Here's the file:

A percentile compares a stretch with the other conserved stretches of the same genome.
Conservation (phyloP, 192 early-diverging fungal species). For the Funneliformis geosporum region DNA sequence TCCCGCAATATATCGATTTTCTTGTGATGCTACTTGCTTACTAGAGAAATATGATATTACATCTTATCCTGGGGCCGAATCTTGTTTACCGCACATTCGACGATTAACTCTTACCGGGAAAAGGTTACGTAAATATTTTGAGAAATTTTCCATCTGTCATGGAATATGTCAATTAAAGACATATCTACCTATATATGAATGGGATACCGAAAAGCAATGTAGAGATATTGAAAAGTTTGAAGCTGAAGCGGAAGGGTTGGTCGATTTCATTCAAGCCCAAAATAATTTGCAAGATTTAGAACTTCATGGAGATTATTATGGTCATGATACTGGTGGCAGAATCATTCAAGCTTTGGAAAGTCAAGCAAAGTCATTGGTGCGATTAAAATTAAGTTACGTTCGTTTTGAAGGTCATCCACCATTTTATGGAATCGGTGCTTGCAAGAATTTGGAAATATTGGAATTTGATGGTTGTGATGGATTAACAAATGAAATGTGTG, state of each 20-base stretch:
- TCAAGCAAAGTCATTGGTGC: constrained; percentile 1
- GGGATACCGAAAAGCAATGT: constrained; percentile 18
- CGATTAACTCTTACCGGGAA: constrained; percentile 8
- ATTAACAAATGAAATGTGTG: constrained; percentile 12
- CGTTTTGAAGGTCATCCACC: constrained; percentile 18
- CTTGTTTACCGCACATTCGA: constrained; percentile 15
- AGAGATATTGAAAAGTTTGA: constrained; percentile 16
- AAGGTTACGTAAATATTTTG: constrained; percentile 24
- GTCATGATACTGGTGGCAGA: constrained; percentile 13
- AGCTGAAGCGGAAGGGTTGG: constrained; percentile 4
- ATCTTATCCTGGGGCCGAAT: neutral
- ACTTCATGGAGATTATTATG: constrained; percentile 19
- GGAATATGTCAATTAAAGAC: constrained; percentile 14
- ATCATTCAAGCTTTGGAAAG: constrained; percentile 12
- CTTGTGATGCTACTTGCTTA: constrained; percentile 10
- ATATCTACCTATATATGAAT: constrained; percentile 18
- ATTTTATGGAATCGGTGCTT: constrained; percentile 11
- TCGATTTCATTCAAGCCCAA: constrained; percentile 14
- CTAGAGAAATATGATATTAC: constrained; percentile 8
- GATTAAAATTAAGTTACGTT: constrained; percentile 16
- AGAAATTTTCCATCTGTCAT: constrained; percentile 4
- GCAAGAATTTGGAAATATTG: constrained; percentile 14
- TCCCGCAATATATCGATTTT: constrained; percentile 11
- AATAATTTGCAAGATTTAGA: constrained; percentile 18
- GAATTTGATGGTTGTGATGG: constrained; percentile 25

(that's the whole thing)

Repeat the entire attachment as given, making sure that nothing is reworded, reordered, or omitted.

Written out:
A percentile compares a stretch with the other conserved stretches of the same genome.
Conservation (phyloP, 192 early-diverging fungal species). For the Funneliformis geosporum region DNA sequence TCCCGCAATATATCGATTTTCTTGTGATGCTACTTGCTTACTAGAGAAATATGATATTACATCTTATCCTGGGGCCGAATCTTGTTTACCGCACATTCGACGATTAACTCTTACCGGGAAAAGGTTACGTAAATATTTTGAGAAATTTTCCATCTGTCATGGAATATGTCAATTAAAGACATATCTACCTATATATGAATGGGATACCGAAAAGCAATGTAGAGATATTGAAAAGTTTGAAGCTGAAGCGGAAGGGTTGGTCGATTTCATTCAAGCCCAAAATAATTTGCAAGATTTAGAACTTCATGGAGATTATTATGGTCATGATACTGGTGGCAGAATCATTCAAGCTTTGGAAAGTCAAGCAAAGTCATTGGTGCGATTAAAATTAAGTTACGTTCGTTTTGAAGGTCATCCACCATTTTATGGAATCGGTGCTTGCAAGAATTTGGAAATATTGGAATTTGATGGTTGTGATGGATTAACAAATGAAATGTGTG, state of each 20-base stretch:
- TCAAGCAAAGTCATTGGTGC: constrained; percentile 1
- GGGATACCGAAAAGCAATGT: constrained; percentile 18
- CGATTAACTCTTACCGGGAA: constrained; percentile 8
- ATTAACAAATGAAATGTGTG: constrained; percentile 12
- CGTTTTGAAGGTCATCCACC: constrained; percentile 18
- CTTGTTTACCGCACATTCGA: constrained; percentile 15
- AGAGATATTGAAAAGTTTGA: constrained; percentile 16
- AAGGTTACGTAAATATTTTG: constrained; percentile 24
- GTCATGATACTGGTGGCAGA: constrained; percentile 13
- AGCTGAAGCGGAAGGGTTGG: constrained; percentile 4
- ATCTTATCCTGGGGCCGAAT: neutral
- ACTTCATGGAGATTATTATG: constrained; percentile 19
- GGAATATGTCAATTAAAGAC: constrained; percentile 14
- ATCATTCAAGCTTTGGAAAG: constrained; percentile 12
- CTTGTGATGCTACTTGCTTA: constrained; percentile 10
- ATATCTACCTATATATGAAT: constrained; percentile 18
- ATTTTATGGAATCGGTGCTT: constrained; percentile 11
- TCGATTTCATTCAAGCCCAA: constrained; percentile 14
- CTAGAGAAATATGATATTAC: constrained; percentile 8
- GATTAAAATTAAGTTACGTT: constrained; percentile 16
- AGAAATTTTCCATCTGTCAT: constrained; percentile 4
- GCAAGAATTTGGAAATATTG: constrained; percentile 14
- TCCCGCAATATATCGATTTT: constrained; percentile 11
- AATAATTTGCAAGATTTAGA: constrained; percentile 18
- GAATTTGATGGTTGTGATGG: constrained; percentile 25